This morning Ben Orlin gave the MAA Lecture for Students and Teachers, “Tic-Tac-Toe (or, What is Mathematics?)” as part of a day-long series of public lectures at the JMM. Orlin writes the blog Math With Bad Drawings, which was recently developed into a book of the same name. A charming high school math teacher with a knack for capturing poignant observations about math with google-eyed stick figures, his talk did not disappoint.

Orlin set the audience up to play two simple games. In the first, Quinceañera, two players took turns picking from the numbers 1 through 9 to see who could be the first to get a group of three summing to 15. In the second, Barn Rot, players take turns picking from the words “barn rot bit sob sir at no in as” with the goal of having a trio of words that share a letter in common. A few trials revealed that these games are both isomorphic to tic-tac-toe, which gave a great entry point for Orlin to talk about math as “the discovery and exploitation of isomorphism.”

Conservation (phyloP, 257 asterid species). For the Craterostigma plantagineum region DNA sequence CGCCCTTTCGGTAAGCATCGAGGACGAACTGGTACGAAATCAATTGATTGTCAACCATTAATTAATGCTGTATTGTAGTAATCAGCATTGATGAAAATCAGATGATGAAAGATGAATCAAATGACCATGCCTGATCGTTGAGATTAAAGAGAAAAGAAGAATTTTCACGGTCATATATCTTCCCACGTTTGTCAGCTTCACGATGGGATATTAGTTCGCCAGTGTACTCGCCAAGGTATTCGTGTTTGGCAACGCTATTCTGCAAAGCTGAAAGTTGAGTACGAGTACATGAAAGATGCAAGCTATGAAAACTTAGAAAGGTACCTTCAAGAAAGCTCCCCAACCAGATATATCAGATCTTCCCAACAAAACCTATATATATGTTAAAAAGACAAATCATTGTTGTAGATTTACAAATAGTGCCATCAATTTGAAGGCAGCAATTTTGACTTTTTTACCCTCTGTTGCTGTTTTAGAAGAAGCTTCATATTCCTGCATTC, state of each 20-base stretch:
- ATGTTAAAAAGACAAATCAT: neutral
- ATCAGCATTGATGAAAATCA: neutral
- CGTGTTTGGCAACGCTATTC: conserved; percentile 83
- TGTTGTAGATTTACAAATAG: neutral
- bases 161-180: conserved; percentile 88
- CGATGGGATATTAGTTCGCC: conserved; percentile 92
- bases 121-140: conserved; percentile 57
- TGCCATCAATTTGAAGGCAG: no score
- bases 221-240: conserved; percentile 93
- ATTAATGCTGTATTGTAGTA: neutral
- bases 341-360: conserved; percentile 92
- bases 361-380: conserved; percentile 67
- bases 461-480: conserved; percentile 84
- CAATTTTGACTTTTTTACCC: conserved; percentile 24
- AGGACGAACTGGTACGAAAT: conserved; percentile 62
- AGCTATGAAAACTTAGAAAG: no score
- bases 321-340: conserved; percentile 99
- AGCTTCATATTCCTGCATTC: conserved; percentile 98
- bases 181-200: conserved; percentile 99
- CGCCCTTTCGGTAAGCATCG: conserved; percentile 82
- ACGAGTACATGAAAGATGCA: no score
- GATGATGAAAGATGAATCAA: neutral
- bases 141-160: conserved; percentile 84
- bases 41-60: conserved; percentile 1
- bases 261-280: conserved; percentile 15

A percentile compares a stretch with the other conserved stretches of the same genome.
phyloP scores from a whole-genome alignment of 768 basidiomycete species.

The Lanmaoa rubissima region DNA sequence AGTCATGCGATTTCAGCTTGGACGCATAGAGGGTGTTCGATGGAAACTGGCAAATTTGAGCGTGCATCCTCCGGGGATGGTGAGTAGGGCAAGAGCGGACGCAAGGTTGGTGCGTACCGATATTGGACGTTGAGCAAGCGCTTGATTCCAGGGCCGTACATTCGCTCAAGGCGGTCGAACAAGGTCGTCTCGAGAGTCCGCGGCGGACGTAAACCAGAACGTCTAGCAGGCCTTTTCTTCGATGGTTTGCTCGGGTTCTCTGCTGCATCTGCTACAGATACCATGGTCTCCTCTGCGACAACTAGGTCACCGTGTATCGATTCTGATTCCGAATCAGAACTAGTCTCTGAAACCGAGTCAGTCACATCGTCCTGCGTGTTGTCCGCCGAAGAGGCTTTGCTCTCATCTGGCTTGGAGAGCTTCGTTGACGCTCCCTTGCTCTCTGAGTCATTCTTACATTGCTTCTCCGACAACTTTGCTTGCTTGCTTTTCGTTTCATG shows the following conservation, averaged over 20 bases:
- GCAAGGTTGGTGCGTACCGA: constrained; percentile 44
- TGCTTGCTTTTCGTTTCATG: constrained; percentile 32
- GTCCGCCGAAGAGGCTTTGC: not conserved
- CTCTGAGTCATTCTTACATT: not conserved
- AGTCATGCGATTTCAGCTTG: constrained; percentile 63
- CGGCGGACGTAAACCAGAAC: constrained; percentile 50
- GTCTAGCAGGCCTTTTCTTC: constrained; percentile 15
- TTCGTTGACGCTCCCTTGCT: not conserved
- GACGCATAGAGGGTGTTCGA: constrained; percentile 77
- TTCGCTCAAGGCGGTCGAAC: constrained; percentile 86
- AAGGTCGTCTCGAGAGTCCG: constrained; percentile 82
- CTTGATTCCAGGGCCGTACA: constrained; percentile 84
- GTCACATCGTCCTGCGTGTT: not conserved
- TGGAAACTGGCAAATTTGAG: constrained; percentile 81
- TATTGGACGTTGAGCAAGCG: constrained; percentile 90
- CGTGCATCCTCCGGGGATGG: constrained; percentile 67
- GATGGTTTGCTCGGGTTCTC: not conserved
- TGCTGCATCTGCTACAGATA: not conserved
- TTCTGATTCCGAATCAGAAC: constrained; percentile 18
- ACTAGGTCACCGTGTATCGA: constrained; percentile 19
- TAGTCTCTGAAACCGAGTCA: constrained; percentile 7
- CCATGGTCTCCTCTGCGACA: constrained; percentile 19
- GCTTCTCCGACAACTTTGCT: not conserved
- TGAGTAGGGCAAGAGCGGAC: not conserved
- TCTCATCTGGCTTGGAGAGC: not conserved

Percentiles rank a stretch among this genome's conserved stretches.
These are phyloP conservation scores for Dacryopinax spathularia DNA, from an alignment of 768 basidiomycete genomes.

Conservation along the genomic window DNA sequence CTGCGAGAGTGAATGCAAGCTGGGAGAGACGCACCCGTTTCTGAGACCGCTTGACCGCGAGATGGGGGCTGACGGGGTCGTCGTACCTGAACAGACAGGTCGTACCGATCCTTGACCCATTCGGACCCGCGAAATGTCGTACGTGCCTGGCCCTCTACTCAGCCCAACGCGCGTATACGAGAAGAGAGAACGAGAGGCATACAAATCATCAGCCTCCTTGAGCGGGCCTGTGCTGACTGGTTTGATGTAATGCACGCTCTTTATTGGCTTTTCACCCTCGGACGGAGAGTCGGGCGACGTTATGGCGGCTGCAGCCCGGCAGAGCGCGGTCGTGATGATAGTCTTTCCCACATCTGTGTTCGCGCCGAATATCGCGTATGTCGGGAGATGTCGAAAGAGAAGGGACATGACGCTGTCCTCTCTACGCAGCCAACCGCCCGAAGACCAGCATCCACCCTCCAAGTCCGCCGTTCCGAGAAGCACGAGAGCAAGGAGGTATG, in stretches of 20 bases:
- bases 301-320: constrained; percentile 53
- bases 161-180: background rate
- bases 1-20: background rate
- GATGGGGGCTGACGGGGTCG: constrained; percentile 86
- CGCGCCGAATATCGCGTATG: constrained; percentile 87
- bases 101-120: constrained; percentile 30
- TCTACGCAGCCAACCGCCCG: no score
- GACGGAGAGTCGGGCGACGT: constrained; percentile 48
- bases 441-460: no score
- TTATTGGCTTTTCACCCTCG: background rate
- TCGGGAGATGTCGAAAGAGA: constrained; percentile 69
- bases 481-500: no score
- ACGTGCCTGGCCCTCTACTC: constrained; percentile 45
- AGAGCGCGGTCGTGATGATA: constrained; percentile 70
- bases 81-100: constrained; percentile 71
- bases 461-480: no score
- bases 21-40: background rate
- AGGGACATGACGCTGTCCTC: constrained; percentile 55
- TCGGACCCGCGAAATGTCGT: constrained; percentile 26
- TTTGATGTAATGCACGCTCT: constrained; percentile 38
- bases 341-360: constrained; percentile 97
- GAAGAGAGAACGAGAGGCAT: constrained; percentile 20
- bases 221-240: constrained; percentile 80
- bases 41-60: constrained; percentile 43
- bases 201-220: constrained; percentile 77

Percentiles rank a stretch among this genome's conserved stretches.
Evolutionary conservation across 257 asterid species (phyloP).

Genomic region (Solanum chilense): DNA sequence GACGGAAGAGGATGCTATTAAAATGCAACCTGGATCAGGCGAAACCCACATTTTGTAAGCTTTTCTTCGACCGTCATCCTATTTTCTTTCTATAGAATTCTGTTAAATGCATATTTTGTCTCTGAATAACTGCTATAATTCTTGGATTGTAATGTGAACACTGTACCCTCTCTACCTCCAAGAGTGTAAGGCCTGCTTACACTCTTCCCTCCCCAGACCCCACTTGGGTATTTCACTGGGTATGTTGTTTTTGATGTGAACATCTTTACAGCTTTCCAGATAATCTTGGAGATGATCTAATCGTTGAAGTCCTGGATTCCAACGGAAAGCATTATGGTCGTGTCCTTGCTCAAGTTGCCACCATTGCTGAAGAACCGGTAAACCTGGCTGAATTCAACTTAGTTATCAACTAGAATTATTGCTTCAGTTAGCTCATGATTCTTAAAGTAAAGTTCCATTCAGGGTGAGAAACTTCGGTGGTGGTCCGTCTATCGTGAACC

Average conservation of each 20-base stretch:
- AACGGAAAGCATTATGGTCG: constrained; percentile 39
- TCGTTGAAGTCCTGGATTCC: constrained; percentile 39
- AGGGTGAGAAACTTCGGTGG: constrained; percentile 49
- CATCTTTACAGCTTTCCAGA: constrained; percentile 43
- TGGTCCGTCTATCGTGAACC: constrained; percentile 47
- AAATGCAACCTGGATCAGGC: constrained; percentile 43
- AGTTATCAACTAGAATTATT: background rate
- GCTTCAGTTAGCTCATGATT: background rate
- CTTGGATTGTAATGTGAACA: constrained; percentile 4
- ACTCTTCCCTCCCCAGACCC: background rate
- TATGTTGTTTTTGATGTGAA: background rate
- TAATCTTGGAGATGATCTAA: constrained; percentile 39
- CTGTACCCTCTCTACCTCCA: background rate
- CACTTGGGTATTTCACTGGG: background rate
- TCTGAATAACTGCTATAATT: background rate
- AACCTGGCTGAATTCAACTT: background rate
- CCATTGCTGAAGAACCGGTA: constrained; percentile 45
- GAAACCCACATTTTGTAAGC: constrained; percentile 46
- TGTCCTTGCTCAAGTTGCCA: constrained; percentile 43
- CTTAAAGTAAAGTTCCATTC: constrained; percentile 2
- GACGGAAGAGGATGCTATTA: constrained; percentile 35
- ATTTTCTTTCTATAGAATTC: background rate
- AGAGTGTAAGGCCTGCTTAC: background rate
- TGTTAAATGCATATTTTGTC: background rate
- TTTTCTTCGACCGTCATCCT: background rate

Towards the end of the talk we were left with a few minutes to play a game of Ultimate Tic-Tac-Toe (also could be called Fractal Tic-Tac-Toe). This is a fun exercise largely because the rules were ambiguous. And at certain points in the game the pairs of players had to establish new rules once the preset rules became undoable.

Overall, the talk gave a great taste of what being a mathematician feels like, something between being a rule follower and a rule breaker/maker, and he defined it very succinctly: Mathematics is the logic game of inventing logic games.

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